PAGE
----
Giveaways January 2015

January 15

1976 Fender Starcaster

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1976 Fender Starcaster

If imitation truly is the sincerest form of flattery, then CBS-owned Fender was infatuated with Gibson’s ES line of semi-hollow electric guitars. Gibson’s ES models had been heavily used by guitar icons like Chuck Berry (ES-350T and eventually the ES-345 and ES-355), Eric Clapton (ES-335 with Cream and Blind Faith), and B.B. King (ES-355), virtually dominating the semi-hollow world and prompting Fender to release its own semihollow creation—the Starcaster in 1976.

To differentiate itself from the popular Gibson models—which generally had a maple body, mahogany neck, and rosewood fretboard—Fender took the all-maple approach when designing the Starcaster, which features an offset double-cutaway, asymmetrical maple body, neck, and fretboard. In addition, Fender stuck with its tried-and-true, bolt-on neck construction and 25.5" scale length, which was in direct opposition to Gibson’s set-neck design and 24.75" scale length. The guitar’s controls include a 3-way pickup selector, a tone and volume knob for each pickup, and a master volume. The Starcaster shown here has a natural finish—other choices available were black, blonde, tobacco sunburst, walnut, and white. This particular Fender model was the only non-Telecaster model to feature the Seth Lover-designed Wide Range humbuckers. These pickups—originally used from ’71–’79 in Telecaster Deluxes, Thinlines, and Customs—are described as having a fat, distinctive tone with a little more detail and clarity than the famous PAF pickups Lover designed for Gibson.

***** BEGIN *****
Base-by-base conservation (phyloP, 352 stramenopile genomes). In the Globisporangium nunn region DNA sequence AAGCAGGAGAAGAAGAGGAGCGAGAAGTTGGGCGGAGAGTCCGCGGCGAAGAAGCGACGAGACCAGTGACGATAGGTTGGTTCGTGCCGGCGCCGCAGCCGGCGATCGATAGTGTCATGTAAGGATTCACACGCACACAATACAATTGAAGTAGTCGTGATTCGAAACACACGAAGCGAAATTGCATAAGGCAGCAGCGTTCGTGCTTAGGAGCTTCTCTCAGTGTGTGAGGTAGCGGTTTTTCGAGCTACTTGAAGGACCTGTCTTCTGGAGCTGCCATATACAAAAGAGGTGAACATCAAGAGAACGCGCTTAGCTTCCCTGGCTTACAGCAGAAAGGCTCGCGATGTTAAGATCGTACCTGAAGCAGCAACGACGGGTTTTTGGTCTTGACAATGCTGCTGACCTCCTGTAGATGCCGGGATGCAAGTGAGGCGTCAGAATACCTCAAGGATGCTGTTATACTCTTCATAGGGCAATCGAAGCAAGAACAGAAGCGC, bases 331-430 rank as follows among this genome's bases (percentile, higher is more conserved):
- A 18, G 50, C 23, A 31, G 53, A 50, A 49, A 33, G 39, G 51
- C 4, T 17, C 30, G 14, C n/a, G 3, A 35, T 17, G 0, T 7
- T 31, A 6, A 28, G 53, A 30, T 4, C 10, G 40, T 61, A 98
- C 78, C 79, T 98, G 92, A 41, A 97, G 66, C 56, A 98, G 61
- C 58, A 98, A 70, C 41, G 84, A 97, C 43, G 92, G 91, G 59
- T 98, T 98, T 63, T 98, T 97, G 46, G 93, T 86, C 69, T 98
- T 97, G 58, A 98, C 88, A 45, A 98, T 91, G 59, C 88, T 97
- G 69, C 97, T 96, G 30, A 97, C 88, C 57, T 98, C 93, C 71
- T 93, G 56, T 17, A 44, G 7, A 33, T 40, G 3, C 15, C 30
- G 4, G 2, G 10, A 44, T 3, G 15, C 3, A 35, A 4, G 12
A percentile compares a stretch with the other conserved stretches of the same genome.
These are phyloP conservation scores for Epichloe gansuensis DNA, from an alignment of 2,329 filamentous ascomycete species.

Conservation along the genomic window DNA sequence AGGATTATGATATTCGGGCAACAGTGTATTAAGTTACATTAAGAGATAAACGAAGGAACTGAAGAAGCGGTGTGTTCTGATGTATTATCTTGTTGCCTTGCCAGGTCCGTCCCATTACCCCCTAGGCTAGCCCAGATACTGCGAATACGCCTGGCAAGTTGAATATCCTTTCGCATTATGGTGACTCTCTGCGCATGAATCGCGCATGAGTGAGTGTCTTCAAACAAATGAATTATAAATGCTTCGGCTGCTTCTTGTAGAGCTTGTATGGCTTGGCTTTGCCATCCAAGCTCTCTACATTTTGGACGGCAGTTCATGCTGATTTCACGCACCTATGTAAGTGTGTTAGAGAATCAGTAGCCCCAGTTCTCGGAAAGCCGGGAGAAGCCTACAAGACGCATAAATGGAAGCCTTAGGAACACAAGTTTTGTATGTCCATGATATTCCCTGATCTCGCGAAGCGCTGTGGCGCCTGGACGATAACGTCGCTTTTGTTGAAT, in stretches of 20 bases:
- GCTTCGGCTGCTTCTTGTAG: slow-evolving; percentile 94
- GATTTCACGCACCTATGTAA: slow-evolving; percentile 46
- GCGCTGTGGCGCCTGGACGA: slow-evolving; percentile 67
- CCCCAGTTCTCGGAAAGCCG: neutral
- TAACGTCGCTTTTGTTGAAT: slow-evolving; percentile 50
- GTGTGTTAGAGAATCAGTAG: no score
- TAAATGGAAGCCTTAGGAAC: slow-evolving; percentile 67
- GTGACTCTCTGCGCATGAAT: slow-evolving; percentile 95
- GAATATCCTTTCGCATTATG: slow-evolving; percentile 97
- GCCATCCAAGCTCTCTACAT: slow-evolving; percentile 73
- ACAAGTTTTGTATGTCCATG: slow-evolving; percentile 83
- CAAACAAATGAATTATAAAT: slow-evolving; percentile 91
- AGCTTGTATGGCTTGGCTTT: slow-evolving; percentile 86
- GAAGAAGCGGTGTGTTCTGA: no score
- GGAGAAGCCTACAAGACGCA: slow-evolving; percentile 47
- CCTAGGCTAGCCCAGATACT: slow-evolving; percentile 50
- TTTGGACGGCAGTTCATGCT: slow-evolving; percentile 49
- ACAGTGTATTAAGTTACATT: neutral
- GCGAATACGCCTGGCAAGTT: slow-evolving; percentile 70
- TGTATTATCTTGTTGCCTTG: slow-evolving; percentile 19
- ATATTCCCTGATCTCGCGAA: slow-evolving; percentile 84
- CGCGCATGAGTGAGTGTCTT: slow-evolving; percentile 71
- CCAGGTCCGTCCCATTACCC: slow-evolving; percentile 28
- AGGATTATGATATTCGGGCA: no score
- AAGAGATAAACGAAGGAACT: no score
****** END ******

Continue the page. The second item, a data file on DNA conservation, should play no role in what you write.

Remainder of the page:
While Fender didn’t lure away too many ES purists with the short-lived Starcaster— the guitar was only manufactured from 1976–1980—it did eventually find favor with indie guitarists like Radiohead’s Jonny Greenwood, Phish’s Trey Anastasio (who plays a custom Langeudoc designed after the Starcaster), The Killers’ Dave Keuning (who uses one in the band’s videos for “For Reasons Unknown” and “Human”), and Arctic Monkeys’ Jamie Cook (who rocks one during the video for “Crying Lightning”).

A special thanks to Jeff Sadler of Rock N Roll Vintage in Chicago, Illinois, for the opportunity to feature this fine instrument and its story.

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